But that is a mirage. Ford Motor's stock price factors in the company's recent poor performance records, and it is poised to fall further.
Ford Motor is losing market share in both Europe and North America. Factories are being idled, and the company has come under fire from President-elect Donald Trump.
There are only a few factors working in Ford Motor's favor including that the company's trucks division has reflected healthy movement, China has been largely positive and the 5%-plus yield is tantalizingly attractive.
Ford Motor's strongest market -- the U.S. -- is under a cloud. Third-quarter pre-tax profits in North America plummeted 57% from a year earlier.
And as sales declined, costs increased correspondingly.
The entire automobile landscape is in the middle of a paradigm shift.
Electric-vehicle owners prefer Tesla Motors, despite its sluggish delivery standards.
Japanese companies such as Honda Motor and Toyota Motor have also witnessed occasional growth spurts. They are, however, not immune to cyclical downturns, either.
Customers who prefer luxury cars will continue to stick with Ferrari, driven by the company's legendary brand promise. Ford Motor, on the other hand, remains wedged between pick-ups, costly product recalls and the absence of solid sales incentives.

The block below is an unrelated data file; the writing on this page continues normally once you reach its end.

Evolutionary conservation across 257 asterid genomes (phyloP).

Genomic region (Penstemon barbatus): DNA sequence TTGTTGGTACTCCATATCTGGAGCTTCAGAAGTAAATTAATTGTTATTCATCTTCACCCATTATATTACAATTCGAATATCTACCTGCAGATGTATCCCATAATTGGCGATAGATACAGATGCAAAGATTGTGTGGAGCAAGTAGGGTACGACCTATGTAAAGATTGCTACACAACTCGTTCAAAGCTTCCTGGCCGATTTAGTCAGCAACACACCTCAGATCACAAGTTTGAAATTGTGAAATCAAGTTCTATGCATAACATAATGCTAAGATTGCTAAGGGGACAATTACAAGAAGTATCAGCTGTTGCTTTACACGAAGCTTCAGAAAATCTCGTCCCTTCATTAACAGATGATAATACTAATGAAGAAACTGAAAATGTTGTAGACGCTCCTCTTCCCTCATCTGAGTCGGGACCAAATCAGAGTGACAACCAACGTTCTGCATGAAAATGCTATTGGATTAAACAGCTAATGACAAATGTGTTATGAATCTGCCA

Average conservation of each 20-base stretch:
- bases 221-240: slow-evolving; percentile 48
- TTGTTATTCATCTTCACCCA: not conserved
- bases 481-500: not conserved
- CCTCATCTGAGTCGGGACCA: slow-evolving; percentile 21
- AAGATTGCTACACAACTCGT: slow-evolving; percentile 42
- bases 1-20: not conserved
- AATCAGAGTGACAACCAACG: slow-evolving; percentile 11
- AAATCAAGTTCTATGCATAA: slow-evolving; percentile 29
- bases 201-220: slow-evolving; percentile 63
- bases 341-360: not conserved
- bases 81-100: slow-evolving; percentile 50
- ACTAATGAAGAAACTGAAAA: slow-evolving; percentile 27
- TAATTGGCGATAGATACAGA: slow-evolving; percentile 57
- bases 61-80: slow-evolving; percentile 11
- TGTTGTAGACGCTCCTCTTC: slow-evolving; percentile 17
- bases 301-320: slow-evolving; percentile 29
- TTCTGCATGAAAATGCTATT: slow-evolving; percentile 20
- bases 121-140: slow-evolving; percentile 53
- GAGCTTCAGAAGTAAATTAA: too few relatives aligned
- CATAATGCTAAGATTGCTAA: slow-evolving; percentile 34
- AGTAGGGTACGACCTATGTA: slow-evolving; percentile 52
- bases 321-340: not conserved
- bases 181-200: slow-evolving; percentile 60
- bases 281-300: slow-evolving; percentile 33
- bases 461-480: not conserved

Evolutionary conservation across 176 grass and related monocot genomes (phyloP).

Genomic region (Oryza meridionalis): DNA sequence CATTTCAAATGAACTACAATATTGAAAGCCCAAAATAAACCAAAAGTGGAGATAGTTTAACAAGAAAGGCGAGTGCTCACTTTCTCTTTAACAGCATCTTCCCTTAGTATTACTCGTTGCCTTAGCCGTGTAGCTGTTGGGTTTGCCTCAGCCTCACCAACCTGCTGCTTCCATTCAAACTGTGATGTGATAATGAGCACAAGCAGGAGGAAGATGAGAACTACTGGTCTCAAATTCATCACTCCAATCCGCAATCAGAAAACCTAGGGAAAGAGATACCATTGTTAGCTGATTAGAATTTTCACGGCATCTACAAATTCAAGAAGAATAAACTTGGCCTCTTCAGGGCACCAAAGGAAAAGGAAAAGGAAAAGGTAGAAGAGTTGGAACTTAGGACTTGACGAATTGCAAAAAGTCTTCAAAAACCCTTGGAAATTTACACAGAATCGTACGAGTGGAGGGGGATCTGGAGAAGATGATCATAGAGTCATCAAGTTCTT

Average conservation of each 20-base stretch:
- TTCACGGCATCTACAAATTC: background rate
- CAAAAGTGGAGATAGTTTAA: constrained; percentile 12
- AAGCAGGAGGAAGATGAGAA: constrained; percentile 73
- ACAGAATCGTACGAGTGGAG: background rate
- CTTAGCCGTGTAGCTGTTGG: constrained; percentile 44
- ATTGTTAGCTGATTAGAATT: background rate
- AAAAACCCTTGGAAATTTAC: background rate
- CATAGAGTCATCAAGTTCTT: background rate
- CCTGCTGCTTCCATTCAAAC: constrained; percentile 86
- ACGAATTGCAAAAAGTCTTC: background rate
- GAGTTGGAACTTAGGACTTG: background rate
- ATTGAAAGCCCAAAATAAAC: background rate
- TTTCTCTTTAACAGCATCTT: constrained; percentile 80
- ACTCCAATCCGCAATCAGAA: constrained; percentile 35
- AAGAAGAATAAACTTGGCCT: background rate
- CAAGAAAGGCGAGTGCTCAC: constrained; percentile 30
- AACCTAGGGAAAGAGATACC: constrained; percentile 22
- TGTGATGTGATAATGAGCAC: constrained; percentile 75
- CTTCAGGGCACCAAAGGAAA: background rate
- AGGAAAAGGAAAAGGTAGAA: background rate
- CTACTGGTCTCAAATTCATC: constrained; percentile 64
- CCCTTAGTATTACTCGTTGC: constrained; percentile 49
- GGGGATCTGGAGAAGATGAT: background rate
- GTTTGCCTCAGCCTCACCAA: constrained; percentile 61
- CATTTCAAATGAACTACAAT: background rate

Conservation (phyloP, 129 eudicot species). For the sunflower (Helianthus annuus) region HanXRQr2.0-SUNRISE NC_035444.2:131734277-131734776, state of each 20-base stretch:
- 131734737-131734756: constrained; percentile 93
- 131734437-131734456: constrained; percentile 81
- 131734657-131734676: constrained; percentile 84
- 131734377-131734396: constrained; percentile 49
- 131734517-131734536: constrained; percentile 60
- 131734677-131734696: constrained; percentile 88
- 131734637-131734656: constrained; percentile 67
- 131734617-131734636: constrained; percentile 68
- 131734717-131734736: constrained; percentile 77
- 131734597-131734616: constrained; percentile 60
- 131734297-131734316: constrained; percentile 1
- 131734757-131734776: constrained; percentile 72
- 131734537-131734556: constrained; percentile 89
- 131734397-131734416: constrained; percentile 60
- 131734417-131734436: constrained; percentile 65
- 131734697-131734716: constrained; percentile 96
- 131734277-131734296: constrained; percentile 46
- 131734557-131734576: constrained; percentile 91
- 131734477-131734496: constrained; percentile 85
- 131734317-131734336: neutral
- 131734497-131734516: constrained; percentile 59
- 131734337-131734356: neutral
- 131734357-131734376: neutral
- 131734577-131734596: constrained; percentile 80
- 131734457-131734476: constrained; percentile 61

Europe looks equally dismal. Although Brexit-related woes could be one reason, the problem runs deeper.
October and September European car registrations for Ford Motor were weak, and the company's market share slipped to 6.8%. Fourth-quarter overall operating margins reflected Europe's 2.2% level, behind figures in the Asia-Pacific region and North America.
Meanwhile, Ford Motor's tangles with Trump are well-documented. The automaker is facing his ire for allegedly shifting thousands of American jobs to Mexico and elsewhere.
Interestingly, Ford Motor isn't looking at being conciliatory. Ford Motor's new EcoSport is likely to become the smallest sport utility vehicle in the Detroit automaker's line-up, and the model will roll-off an assembly line in India.
If Trump does impose a hefty 35% tax on the products of companies that move their production outside the U.S. as he has mentioned, Ford Motor's fortunes could head further south. It is important for Chief Executive Mark Fields to step up and address these concerns, instead of behaving as if everything is under control and perfectly normal.
Although investors may be drawn in by Ford Motor's low valuation, the reasons behind the stock being down more than 16% this year are concrete and worrisome.
Ford Motor is undeniably a classic value-trap that is best avoided.
A blistering financial storm is about to hit our shores. When it hits, weak companies and their investors will be washed away. You need to put yourself on solid ground. And that doesn't just mean changing your investment allocations or loading up on cash. I'll show you how to protect yourself and prosper when you click here.